On 16th April, China Centre welcomed Prof. Patrick McNutt, Visiting Fellow at Alliance Manchester Business School to deliver a Master Class on online consumer behavior using Meso-Data.
Meso Data = Memory + Emotions
The term ‘Meso-Data’ has been applied to refer to small data sets inside the common term ‘Big Data’. An interesting example is to use an origami. The various folds of the origami is comparable to ‘Big Data’ and little segments in between would be ‘Meso-Data’.
As smart phone users, online shoppers and Instagram followers, we leave traces of information on our digital devices. As all this information is kept as history, a certain memory of your behaviour is hence formed. But how does it have emotions? Imagine that you have a morning routine assisted by smart devices to unlock shared bikes, to buy coffee with alipay, to login to email from the office and etc. Whenever the routine is broken, it is an indication of something happening therefore giving away your ‘emotions’
Your digital footprint betrays you
In a holiday booking scenario, we are often exposed to information such as ‘only 2 rooms left at this price’, ‘7 people are looking at this hotel now’. It puts a trigger (SEED) to influence your action, in this scenario creating a sense of urgency or competition with your holiday purchase. A great number of companies take advantage of your digital footprint and use a SEED to influence your decision making. Many times we end up spending more money on hotels in the end (END price) than the initial price you were shown (BIN price) at the beginning.
Are you ready to betray your emotions – the design of ‘game’
The use of game design with options to indicate your preferences can be referred to by businesses for commercial decision and also in public services to allocate resources more efficiently.
Would you eat in a restaurant with no kitchen while the food was cooked centrally off-premise and delivered to you? Would you only drink there, or accept certain cold foods, or you completely happy with that or do you refuse to go?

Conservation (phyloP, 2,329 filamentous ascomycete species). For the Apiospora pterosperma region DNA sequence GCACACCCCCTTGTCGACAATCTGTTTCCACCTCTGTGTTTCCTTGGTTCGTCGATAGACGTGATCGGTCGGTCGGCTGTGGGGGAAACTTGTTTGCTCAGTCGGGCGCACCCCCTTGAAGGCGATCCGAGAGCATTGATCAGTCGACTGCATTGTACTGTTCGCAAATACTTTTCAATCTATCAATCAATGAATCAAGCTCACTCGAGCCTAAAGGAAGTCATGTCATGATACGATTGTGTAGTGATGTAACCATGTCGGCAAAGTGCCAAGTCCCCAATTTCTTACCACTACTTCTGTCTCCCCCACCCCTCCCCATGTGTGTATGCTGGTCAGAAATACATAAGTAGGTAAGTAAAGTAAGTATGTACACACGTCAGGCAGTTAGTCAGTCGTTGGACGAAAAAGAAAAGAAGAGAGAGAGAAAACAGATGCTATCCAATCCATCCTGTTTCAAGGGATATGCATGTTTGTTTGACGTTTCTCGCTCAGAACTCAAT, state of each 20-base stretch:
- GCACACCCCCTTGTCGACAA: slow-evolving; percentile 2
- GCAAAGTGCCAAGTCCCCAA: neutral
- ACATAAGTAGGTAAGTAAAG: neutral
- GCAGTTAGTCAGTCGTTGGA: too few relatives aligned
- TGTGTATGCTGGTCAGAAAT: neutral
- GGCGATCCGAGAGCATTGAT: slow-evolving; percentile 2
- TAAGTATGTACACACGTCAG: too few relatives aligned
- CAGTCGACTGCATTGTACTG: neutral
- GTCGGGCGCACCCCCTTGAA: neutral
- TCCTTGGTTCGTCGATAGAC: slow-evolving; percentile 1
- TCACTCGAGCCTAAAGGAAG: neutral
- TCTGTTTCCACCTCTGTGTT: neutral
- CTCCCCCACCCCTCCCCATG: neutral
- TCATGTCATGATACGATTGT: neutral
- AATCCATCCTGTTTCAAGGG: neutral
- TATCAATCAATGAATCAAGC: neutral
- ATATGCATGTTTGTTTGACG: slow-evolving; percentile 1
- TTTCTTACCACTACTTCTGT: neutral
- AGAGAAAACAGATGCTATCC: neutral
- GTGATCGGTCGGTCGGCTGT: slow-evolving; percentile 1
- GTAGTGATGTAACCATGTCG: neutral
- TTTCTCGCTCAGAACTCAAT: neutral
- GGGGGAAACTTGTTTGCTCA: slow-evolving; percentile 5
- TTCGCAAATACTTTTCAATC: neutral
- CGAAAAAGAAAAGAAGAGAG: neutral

In a hospital operation scenario, you were told right before the surgery that a virtual surgeon was to operate on you? What would you react? You might accept it with only certain types of surgery i.e on your hips, and would not accept it if it was on your heart? You might be totally fine or you might jump of the operating table?
A collection of people’s answer to these scenarios can influence business operating models as well as optimization of scarce resources for public use.
Recently the EU proposed changes on taxed for digital companies that have significant online revenues. The proposals include a "common EU solution" which would allow member states to tax profits that are generated in their territory, even if these companies do not have a physical presence there. But, a company would have to fulfill one of the following criteria: its annual revenues in a European country exceeds a 7 million euro ($8.6 million) threshold; it has more than 100,000 users in a taxable year; or over 3,000 business contracts for digital services are created between the company and its users in a taxable year.
Prof. Patrick McNutt is leading the Strategy and Competition course on Manchester Global MBA. For those interested in is finding more about Global MBA, please visit website for more information. http://www.uom.ac.cn/programmes/manchester